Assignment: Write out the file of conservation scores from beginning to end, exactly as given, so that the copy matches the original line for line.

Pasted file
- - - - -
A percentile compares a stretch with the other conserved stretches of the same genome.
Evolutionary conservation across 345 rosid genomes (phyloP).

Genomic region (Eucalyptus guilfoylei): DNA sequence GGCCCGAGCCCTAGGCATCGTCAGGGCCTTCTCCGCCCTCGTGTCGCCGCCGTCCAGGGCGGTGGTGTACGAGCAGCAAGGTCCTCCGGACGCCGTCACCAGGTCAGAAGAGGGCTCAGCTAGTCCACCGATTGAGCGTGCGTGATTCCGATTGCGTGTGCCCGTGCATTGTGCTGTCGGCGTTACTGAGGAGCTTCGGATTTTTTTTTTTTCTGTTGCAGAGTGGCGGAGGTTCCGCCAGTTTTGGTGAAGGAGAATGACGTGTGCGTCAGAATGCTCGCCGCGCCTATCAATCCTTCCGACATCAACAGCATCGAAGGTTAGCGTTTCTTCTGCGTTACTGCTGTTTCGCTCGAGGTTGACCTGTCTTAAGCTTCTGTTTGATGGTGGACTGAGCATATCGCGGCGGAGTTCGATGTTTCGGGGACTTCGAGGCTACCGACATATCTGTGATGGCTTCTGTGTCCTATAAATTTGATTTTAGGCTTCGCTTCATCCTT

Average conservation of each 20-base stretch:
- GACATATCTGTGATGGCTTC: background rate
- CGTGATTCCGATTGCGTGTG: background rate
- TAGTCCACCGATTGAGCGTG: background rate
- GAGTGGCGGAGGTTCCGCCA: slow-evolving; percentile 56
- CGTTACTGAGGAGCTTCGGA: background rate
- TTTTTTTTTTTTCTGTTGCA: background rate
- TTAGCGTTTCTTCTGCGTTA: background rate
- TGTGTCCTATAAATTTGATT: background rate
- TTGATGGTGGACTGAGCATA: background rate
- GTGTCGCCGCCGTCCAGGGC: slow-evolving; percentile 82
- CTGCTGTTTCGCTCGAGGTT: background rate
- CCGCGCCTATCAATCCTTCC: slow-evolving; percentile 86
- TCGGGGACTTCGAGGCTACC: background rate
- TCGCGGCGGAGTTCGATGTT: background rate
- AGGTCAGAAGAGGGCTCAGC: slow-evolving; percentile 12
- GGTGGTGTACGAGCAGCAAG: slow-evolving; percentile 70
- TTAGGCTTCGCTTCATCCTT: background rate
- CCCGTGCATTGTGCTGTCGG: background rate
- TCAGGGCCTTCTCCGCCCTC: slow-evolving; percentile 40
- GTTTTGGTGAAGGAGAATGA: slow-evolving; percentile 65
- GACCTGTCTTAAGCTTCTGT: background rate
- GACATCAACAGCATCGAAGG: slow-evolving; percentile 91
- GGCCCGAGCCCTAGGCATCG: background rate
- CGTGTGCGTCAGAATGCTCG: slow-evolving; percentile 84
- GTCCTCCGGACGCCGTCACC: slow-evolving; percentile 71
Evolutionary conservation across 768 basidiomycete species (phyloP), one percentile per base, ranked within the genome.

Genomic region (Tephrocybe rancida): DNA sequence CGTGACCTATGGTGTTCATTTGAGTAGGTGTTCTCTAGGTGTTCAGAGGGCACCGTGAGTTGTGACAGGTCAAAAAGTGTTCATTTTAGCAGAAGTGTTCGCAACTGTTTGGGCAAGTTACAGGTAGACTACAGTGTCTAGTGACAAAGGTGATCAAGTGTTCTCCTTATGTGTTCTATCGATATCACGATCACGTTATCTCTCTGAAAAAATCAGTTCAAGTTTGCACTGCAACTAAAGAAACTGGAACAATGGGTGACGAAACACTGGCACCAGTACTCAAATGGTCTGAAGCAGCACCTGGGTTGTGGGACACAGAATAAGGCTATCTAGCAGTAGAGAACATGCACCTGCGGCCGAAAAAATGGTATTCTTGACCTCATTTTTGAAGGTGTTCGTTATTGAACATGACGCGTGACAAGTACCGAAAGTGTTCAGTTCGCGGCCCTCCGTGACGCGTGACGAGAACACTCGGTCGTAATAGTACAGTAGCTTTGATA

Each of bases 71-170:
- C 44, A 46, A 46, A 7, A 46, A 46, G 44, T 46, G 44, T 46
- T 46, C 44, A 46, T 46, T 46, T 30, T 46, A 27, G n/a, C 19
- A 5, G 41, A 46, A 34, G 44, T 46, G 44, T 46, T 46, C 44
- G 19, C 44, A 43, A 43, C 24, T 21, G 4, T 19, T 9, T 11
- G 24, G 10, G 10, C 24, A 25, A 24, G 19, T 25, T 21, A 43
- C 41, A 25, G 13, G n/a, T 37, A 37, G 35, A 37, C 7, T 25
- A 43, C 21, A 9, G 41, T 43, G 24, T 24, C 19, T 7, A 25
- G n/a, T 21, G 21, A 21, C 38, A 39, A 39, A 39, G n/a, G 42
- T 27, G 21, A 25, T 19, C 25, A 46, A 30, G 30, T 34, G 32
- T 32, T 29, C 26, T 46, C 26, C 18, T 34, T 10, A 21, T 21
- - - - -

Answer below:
A percentile compares a stretch with the other conserved stretches of the same genome.
Evolutionary conservation across 345 rosid genomes (phyloP).

Genomic region (Eucalyptus guilfoylei): DNA sequence GGCCCGAGCCCTAGGCATCGTCAGGGCCTTCTCCGCCCTCGTGTCGCCGCCGTCCAGGGCGGTGGTGTACGAGCAGCAAGGTCCTCCGGACGCCGTCACCAGGTCAGAAGAGGGCTCAGCTAGTCCACCGATTGAGCGTGCGTGATTCCGATTGCGTGTGCCCGTGCATTGTGCTGTCGGCGTTACTGAGGAGCTTCGGATTTTTTTTTTTTCTGTTGCAGAGTGGCGGAGGTTCCGCCAGTTTTGGTGAAGGAGAATGACGTGTGCGTCAGAATGCTCGCCGCGCCTATCAATCCTTCCGACATCAACAGCATCGAAGGTTAGCGTTTCTTCTGCGTTACTGCTGTTTCGCTCGAGGTTGACCTGTCTTAAGCTTCTGTTTGATGGTGGACTGAGCATATCGCGGCGGAGTTCGATGTTTCGGGGACTTCGAGGCTACCGACATATCTGTGATGGCTTCTGTGTCCTATAAATTTGATTTTAGGCTTCGCTTCATCCTT

Average conservation of each 20-base stretch:
- GACATATCTGTGATGGCTTC: background rate
- CGTGATTCCGATTGCGTGTG: background rate
- TAGTCCACCGATTGAGCGTG: background rate
- GAGTGGCGGAGGTTCCGCCA: slow-evolving; percentile 56
- CGTTACTGAGGAGCTTCGGA: background rate
- TTTTTTTTTTTTCTGTTGCA: background rate
- TTAGCGTTTCTTCTGCGTTA: background rate
- TGTGTCCTATAAATTTGATT: background rate
- TTGATGGTGGACTGAGCATA: background rate
- GTGTCGCCGCCGTCCAGGGC: slow-evolving; percentile 82
- CTGCTGTTTCGCTCGAGGTT: background rate
- CCGCGCCTATCAATCCTTCC: slow-evolving; percentile 86
- TCGGGGACTTCGAGGCTACC: background rate
- TCGCGGCGGAGTTCGATGTT: background rate
- AGGTCAGAAGAGGGCTCAGC: slow-evolving; percentile 12
- GGTGGTGTACGAGCAGCAAG: slow-evolving; percentile 70
- TTAGGCTTCGCTTCATCCTT: background rate
- CCCGTGCATTGTGCTGTCGG: background rate
- TCAGGGCCTTCTCCGCCCTC: slow-evolving; percentile 40
- GTTTTGGTGAAGGAGAATGA: slow-evolving; percentile 65
- GACCTGTCTTAAGCTTCTGT: background rate
- GACATCAACAGCATCGAAGG: slow-evolving; percentile 91
- GGCCCGAGCCCTAGGCATCG: background rate
- CGTGTGCGTCAGAATGCTCG: slow-evolving; percentile 84
- GTCCTCCGGACGCCGTCACC: slow-evolving; percentile 71
Evolutionary conservation across 768 basidiomycete species (phyloP), one percentile per base, ranked within the genome.

Genomic region (Tephrocybe rancida): DNA sequence CGTGACCTATGGTGTTCATTTGAGTAGGTGTTCTCTAGGTGTTCAGAGGGCACCGTGAGTTGTGACAGGTCAAAAAGTGTTCATTTTAGCAGAAGTGTTCGCAACTGTTTGGGCAAGTTACAGGTAGACTACAGTGTCTAGTGACAAAGGTGATCAAGTGTTCTCCTTATGTGTTCTATCGATATCACGATCACGTTATCTCTCTGAAAAAATCAGTTCAAGTTTGCACTGCAACTAAAGAAACTGGAACAATGGGTGACGAAACACTGGCACCAGTACTCAAATGGTCTGAAGCAGCACCTGGGTTGTGGGACACAGAATAAGGCTATCTAGCAGTAGAGAACATGCACCTGCGGCCGAAAAAATGGTATTCTTGACCTCATTTTTGAAGGTGTTCGTTATTGAACATGACGCGTGACAAGTACCGAAAGTGTTCAGTTCGCGGCCCTCCGTGACGCGTGACGAGAACACTCGGTCGTAATAGTACAGTAGCTTTGATA

Each of bases 71-170:
- C 44, A 46, A 46, A 7, A 46, A 46, G 44, T 46, G 44, T 46
- T 46, C 44, A 46, T 46, T 46, T 30, T 46, A 27, G n/a, C 19
- A 5, G 41, A 46, A 34, G 44, T 46, G 44, T 46, T 46, C 44
- G 19, C 44, A 43, A 43, C 24, T 21, G 4, T 19, T 9, T 11
- G 24, G 10, G 10, C 24, A 25, A 24, G 19, T 25, T 21, A 43
- C 41, A 25, G 13, G n/a, T 37, A 37, G 35, A 37, C 7, T 25
- A 43, C 21, A 9, G 41, T 43, G 24, T 24, C 19, T 7, A 25
- G n/a, T 21, G 21, A 21, C 38, A 39, A 39, A 39, G n/a, G 42
- T 27, G 21, A 25, T 19, C 25, A 46, A 30, G 30, T 34, G 32
- T 32, T 29, C 26, T 46, C 26, C 18, T 34, T 10, A 21, T 21